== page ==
Photo of the Day: Pretty in Pink

Yuigahama Beach might not be overflowing with exotic seashells of curious shape and astounding size, but it is home to a delicately beautiful shell named for cherry blossoms. Sakuragai (sakura=cherry; gai/kai=shell) are found only along Kamakura's small stretch of beach, and honest-to-goodness look like the petals. More than once, I've bent down to pick one … Continue reading Photo of the Day: Pretty in Pink

Photo a Day: Komyo-ji

Komyo-ji is just shy of two kilometers from Kamakura Station. The distance means that it's off the beaten track and a little quieter than some of the better known temples. Don't let the distance discourage you, though, as it's worth the hike out - unlike many of the other temples and shrines, visitors can actually … Continue reading Photo a Day: Komyo-ji

Photo of the Day: Fish Fins

Fish drying is a common sight in Kamakura. In fact, my husband has taken up the hobby, though he's taking a break over the winter. These fishy were snapped through a shop window along Yuigahama Dori. I likely wouldn't have noticed, but Hisashi has an eye for fish and found them no problem.

Picture Perfect Kamakura

A photo a day keeps boredom at bay—and, I'm told, is worth a thousand words. Which is why my only resolution for this year (well, my only currently planned resolution) is to upload a photo of Kamakura and area each day for your viewing pleasure (I know you're excited; don't deny it). Can I manage … Continue reading Picture Perfect Kamakura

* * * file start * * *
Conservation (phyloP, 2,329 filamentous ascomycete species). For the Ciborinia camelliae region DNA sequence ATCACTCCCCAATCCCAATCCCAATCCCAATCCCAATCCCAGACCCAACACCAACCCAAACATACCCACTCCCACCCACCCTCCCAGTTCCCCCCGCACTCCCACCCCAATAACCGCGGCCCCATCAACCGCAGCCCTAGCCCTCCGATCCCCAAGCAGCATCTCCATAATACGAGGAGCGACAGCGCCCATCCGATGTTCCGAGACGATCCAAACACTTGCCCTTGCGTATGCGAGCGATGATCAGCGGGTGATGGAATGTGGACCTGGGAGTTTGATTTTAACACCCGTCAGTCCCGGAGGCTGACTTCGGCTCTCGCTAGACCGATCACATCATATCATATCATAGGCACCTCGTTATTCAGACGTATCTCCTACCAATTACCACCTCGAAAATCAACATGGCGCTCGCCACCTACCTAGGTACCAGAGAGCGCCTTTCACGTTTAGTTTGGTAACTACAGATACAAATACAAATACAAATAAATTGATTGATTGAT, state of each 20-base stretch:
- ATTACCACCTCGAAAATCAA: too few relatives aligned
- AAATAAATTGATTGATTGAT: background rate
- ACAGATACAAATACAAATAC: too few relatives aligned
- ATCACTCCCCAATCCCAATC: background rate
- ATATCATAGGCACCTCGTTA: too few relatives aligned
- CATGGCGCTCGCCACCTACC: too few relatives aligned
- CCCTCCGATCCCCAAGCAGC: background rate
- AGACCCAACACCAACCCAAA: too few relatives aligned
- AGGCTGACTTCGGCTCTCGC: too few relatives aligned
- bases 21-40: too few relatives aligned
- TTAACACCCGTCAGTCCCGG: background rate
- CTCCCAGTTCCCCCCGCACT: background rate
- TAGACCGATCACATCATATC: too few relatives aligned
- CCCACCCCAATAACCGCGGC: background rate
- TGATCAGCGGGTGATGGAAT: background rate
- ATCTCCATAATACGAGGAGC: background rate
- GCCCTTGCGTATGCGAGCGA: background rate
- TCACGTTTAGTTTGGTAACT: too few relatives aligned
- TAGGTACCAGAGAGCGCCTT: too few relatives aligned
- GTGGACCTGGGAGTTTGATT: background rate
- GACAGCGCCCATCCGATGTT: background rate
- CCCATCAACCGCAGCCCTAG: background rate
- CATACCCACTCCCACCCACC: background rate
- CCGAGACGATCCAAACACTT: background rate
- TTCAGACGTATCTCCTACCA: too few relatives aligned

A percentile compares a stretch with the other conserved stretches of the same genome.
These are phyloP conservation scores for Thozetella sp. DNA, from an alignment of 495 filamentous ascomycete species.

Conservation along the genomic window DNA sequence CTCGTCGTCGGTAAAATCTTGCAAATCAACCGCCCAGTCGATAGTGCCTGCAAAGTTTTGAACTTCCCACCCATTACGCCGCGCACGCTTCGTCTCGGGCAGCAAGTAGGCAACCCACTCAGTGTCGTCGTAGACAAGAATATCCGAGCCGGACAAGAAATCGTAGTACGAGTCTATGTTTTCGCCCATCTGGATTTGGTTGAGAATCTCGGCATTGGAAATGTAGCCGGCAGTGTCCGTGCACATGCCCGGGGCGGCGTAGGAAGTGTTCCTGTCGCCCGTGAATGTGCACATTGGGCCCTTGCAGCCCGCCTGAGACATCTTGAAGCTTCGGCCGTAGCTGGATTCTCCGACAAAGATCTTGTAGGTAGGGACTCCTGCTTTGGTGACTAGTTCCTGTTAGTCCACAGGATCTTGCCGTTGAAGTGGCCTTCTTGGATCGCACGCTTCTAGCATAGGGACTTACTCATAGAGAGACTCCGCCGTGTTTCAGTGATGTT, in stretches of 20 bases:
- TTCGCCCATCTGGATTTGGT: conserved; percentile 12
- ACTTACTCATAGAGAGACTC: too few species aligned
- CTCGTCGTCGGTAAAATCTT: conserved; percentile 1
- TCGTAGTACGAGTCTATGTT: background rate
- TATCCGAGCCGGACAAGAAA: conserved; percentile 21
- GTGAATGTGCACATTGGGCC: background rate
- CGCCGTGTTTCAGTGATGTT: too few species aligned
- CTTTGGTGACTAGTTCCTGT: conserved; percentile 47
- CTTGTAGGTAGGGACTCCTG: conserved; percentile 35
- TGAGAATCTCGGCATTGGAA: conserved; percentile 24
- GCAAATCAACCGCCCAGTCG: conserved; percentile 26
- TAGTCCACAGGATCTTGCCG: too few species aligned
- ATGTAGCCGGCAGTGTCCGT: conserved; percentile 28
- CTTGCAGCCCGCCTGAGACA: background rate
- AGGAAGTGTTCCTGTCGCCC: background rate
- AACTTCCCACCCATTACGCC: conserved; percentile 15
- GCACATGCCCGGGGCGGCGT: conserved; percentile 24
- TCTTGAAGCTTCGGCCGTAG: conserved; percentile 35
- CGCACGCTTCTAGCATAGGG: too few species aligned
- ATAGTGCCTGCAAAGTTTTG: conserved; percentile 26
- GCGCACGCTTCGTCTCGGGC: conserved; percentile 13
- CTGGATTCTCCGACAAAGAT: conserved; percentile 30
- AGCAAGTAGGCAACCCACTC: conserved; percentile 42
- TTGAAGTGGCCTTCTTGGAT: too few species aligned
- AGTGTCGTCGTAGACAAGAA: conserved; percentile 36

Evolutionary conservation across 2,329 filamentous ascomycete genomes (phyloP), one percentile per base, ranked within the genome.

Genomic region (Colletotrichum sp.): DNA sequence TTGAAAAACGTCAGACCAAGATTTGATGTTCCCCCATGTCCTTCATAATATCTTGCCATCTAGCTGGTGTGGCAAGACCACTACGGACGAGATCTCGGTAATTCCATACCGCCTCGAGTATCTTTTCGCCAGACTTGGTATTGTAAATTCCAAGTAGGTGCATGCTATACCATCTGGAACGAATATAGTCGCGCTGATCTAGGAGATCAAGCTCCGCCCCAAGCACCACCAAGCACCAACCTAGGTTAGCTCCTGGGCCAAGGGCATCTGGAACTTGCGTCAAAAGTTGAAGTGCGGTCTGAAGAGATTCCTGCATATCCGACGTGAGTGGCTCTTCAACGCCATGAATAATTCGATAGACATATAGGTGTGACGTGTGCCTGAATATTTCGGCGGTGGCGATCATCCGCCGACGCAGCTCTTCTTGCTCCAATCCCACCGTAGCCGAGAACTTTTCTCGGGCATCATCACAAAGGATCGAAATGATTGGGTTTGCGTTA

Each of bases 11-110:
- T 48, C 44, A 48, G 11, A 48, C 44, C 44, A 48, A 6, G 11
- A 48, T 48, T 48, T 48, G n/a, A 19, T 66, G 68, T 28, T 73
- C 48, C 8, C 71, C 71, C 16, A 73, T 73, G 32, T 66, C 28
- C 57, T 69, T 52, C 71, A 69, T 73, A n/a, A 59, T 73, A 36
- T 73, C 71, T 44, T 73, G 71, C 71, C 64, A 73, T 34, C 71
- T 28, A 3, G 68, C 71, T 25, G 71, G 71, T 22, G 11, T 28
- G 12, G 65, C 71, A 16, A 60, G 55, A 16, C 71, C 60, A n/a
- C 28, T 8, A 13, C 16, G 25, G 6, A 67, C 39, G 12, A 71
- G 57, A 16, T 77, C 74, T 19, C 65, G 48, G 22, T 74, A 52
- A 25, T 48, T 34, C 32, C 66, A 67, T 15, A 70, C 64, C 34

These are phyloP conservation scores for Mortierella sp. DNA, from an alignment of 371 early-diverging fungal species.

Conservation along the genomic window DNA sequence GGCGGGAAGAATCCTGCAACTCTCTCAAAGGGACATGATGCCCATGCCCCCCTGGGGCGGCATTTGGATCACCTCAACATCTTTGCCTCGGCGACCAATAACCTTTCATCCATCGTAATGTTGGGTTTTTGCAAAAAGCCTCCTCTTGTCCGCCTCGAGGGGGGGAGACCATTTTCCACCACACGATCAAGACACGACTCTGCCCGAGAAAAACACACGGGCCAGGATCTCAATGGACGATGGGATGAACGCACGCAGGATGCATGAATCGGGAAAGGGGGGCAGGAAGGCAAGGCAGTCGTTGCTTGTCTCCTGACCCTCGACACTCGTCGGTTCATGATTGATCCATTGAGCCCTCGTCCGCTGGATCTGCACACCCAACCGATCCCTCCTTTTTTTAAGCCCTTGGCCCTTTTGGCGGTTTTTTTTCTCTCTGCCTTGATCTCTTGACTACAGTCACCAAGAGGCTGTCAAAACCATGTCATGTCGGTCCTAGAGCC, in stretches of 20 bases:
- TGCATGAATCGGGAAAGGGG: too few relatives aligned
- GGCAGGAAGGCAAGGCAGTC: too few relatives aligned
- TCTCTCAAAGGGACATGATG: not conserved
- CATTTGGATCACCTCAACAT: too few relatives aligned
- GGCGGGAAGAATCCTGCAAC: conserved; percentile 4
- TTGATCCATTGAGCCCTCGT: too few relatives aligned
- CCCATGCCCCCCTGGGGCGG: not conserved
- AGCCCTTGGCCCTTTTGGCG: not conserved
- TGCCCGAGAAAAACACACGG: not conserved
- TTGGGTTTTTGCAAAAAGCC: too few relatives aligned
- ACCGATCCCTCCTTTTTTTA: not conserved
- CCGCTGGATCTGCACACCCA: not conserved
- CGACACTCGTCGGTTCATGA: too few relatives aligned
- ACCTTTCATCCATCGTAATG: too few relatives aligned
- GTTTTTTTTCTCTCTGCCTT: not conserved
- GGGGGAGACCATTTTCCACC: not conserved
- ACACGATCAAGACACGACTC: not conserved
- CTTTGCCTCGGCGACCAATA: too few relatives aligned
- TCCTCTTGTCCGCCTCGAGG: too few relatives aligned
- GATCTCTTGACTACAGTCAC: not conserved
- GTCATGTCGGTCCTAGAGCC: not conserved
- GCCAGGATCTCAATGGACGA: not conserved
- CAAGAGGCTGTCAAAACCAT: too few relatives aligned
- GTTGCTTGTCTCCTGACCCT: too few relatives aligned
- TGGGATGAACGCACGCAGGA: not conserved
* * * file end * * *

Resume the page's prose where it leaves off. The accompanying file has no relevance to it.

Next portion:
Funa Oroshi

Making a living via the sea isn't an easy path; in fact, it's a downright terrifying one as far as I'm concerned. But then, I'm from a landlocked farming community, so dirt is naturally a far friendlier way of life the way I see things. I guess I'm not alone in my wariness of the … Continue reading Funa Oroshi

Happy New Year

明けましておめでとうございます。 The traditional greeting the first time you see someone in the new year: Akemashite omedetou gozaimasu. It pretty much just means, "happy new year". Usually, you'd also tack on a "今年も、よろしくお願いします", which somewhat translates to, "please treat me well again this year". It's a bit of a mouthful, which explains why it's sometimes shortened … Continue reading Happy New Year